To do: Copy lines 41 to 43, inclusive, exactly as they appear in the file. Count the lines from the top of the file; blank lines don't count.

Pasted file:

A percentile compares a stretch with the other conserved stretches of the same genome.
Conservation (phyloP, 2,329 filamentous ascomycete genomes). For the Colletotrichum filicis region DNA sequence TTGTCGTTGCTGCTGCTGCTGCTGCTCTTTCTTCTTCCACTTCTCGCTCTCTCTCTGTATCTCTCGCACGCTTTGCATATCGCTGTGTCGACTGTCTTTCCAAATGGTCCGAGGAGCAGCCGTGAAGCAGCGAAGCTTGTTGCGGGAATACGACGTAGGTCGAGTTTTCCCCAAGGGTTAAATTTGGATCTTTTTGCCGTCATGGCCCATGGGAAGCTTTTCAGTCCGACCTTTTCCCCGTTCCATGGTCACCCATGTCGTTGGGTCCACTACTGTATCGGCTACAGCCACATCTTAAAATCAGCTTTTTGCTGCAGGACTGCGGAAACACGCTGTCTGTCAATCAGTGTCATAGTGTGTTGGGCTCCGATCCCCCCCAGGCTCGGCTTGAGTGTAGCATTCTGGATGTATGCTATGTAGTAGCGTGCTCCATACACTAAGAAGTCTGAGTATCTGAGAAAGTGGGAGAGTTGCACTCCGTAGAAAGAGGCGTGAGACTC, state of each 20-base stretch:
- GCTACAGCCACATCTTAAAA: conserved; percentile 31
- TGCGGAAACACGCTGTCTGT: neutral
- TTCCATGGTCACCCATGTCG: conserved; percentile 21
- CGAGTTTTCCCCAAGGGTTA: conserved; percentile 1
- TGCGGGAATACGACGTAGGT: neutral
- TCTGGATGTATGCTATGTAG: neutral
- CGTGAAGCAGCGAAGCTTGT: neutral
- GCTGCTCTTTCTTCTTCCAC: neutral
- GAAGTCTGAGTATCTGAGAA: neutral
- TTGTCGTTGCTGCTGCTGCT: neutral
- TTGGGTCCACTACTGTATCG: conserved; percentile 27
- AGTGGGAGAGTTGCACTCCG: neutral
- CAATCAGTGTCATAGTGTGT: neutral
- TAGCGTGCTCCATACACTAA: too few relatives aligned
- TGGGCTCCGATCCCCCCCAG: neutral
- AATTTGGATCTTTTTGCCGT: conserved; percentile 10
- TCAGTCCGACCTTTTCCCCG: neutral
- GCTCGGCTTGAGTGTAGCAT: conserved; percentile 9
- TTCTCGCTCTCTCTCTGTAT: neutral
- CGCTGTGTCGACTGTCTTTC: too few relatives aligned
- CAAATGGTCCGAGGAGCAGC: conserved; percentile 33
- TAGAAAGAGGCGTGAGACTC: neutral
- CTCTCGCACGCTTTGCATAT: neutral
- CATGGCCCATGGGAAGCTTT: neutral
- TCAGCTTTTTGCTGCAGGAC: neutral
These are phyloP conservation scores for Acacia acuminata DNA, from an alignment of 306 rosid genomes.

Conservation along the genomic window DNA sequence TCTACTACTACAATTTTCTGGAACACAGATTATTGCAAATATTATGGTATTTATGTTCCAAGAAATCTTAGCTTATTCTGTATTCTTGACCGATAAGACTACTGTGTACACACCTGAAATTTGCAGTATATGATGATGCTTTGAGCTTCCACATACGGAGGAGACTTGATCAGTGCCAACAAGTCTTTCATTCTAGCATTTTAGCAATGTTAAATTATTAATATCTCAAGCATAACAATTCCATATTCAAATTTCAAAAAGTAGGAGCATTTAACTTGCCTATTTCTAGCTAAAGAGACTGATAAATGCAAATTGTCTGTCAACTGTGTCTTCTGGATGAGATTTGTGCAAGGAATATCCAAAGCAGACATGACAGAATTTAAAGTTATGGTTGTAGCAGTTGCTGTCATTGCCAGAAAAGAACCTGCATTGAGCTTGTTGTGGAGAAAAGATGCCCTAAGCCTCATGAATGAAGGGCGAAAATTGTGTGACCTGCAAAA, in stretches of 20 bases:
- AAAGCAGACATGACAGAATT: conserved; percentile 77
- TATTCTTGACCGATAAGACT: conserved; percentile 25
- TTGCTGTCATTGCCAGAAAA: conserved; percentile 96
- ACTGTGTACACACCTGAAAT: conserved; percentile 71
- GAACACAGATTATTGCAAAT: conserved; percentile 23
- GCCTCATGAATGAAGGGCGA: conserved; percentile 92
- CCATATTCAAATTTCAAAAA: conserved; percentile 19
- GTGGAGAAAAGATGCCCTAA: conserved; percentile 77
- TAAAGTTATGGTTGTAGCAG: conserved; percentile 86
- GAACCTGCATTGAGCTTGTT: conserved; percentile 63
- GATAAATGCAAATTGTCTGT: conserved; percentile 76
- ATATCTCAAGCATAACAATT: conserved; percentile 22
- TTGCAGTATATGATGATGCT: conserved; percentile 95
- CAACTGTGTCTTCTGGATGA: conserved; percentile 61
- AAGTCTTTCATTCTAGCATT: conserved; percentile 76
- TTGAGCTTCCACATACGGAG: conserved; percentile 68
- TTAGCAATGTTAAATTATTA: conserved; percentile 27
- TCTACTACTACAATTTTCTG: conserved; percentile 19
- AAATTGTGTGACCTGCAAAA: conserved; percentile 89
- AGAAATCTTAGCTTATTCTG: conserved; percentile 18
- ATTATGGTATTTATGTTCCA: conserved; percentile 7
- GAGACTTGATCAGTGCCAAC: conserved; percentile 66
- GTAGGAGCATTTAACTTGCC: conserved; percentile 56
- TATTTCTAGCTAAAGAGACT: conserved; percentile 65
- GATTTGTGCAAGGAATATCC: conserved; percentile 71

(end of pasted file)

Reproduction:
- ATATCTCAAGCATAACAATT: conserved; percentile 22
- TTGCAGTATATGATGATGCT: conserved; percentile 95
- CAACTGTGTCTTCTGGATGA: conserved; percentile 61